Some of your highlights are legacy items.

Highlights saved before July 30, 2012 will not be displayed on their respective source pages.

You can easily re-create the highlights by opening the book page or article, selecting the text, and clicking “Highlight.”

Citations (0)
Some of your citations are legacy items.

Any citation created before July 30, 2012 will labeled as a “Cited page.” New citations will be saved as cited passages, pages or articles.

We also added the ability to view new citations from your projects or the book or article where you created them.

Notes (0)
Bookmarks (0)

You have no saved items from this article

Project items include:
  • Saved book/article
  • Highlights
  • Quotes/citations
  • Notes
  • Bookmarks
Notes
Cite this article

Cited article

Style
Citations are available only to our active members.
Buy instant access to cite pages or passages in MLA, APA and Chicago citation styles.

(Einhorn, 1992, p. 25)

(Einhorn 25)

1. Lois J. Einhorn, Abraham Lincoln, the Orator: Penetrating the Lincoln Legend (Westport, CT: Greenwood Press, 1992), 25, http://www.questia.com/read/27419298.

Cited article

Biological Warfare Facility Debated
Settings

Settings

Typeface
Text size Smaller Larger Reset View mode
Search within

Search within this article

Look up

Look up a word

  • Dictionary
  • Thesaurus
Please submit a word or phrase above.
Print this page

Print this page

Why can't I print more than one page at a time?

Help
Full screen

matching results for page

    Questia reader help

    How to highlight and cite specific passages

    1. Click or tap the first word you want to select.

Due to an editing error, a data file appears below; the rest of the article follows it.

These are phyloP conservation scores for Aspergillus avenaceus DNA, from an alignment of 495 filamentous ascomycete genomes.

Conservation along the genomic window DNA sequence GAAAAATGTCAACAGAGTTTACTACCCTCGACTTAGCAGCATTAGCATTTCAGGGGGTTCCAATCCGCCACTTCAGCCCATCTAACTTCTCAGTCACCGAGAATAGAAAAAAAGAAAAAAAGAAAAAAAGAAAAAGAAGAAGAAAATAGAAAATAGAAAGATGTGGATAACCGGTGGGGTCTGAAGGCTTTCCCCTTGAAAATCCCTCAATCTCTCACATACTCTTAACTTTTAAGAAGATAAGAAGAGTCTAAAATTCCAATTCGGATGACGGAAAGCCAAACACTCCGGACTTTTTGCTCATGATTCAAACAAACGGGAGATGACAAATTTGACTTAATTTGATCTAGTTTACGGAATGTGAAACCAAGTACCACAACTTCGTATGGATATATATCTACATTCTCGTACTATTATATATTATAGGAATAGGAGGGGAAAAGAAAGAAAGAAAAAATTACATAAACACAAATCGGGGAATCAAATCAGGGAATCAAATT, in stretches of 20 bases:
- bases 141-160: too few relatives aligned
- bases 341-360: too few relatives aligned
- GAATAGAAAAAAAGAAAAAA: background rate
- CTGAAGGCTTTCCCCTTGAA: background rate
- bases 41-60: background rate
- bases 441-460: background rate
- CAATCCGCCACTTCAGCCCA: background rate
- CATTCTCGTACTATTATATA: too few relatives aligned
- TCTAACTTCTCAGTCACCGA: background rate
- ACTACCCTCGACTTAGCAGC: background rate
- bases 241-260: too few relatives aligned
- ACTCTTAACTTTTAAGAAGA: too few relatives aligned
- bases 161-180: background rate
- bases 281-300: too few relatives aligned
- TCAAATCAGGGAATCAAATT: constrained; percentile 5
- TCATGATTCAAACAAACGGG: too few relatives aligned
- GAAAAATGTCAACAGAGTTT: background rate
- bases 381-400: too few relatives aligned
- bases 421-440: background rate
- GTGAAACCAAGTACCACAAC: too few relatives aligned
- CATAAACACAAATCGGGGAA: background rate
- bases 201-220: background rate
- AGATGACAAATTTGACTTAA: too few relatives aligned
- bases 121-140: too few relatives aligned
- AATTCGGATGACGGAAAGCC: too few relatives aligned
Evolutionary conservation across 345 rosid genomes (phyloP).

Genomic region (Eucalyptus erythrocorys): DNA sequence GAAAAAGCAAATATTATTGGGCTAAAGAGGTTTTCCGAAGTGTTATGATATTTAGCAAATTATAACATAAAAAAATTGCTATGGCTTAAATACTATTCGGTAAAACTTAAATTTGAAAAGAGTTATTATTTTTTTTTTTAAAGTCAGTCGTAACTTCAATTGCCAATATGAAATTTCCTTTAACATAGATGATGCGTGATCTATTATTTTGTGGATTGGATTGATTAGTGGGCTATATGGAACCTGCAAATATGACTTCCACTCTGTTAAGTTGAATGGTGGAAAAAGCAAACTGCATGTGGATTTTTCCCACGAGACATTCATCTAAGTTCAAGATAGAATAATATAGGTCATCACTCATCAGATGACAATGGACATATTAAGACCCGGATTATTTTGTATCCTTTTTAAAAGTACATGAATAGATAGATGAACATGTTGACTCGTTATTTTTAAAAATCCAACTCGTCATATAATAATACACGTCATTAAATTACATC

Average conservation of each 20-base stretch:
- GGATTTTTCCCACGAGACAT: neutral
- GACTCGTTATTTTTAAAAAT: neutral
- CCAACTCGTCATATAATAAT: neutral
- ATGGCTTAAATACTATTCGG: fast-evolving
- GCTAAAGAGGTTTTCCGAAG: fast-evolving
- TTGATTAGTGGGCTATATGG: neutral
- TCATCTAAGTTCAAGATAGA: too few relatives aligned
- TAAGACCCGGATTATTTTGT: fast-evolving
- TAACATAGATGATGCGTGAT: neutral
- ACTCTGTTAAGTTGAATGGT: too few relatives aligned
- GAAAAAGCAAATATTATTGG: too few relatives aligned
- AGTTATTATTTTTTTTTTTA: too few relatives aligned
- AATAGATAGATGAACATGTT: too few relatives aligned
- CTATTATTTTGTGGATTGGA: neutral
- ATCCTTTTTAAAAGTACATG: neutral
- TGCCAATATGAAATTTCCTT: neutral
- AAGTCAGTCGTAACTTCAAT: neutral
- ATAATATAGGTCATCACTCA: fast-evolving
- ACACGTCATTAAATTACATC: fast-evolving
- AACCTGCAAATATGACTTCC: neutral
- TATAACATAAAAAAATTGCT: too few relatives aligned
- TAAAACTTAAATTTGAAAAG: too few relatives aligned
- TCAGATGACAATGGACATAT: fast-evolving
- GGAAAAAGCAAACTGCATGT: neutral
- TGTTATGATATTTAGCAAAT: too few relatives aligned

2. Click or tap the last word you want to select, and you’ll see everything in between get selected.
    3. You’ll then get a menu of options like creating a highlight or a citation from that passage of text.

    OK, got it!

    Cited passage

    Style
    Citations are available only to our active members.
    Buy instant access to cite pages or passages in MLA, APA and Chicago citation styles.

    "Portraying himself as an honest, ordinary person helped Lincoln identify with his audiences." (Einhorn, 1992, p. 25).

    "Portraying himself as an honest, ordinary person helped Lincoln identify with his audiences." (Einhorn 25)

    "Portraying himself as an honest, ordinary person helped Lincoln identify with his audiences."1

    1. Lois J. Einhorn, Abraham Lincoln, the Orator: Penetrating the Lincoln Legend (Westport, CT: Greenwood Press, 1992), 25, http://www.questia.com/read/27419298.

    Cited passage

    Thanks for trying Questia!

    Please continue trying out our research tools, but please note, full functionality is available only to our active members.

    Your work will be lost once you leave this Web page.

    Buy instant access to save your work.

    Already a member? Log in now.

    Author Advanced search

    Oops!

    An unknown error has occurred. Please click the button below to reload the page. If the problem persists, please try again in a little while.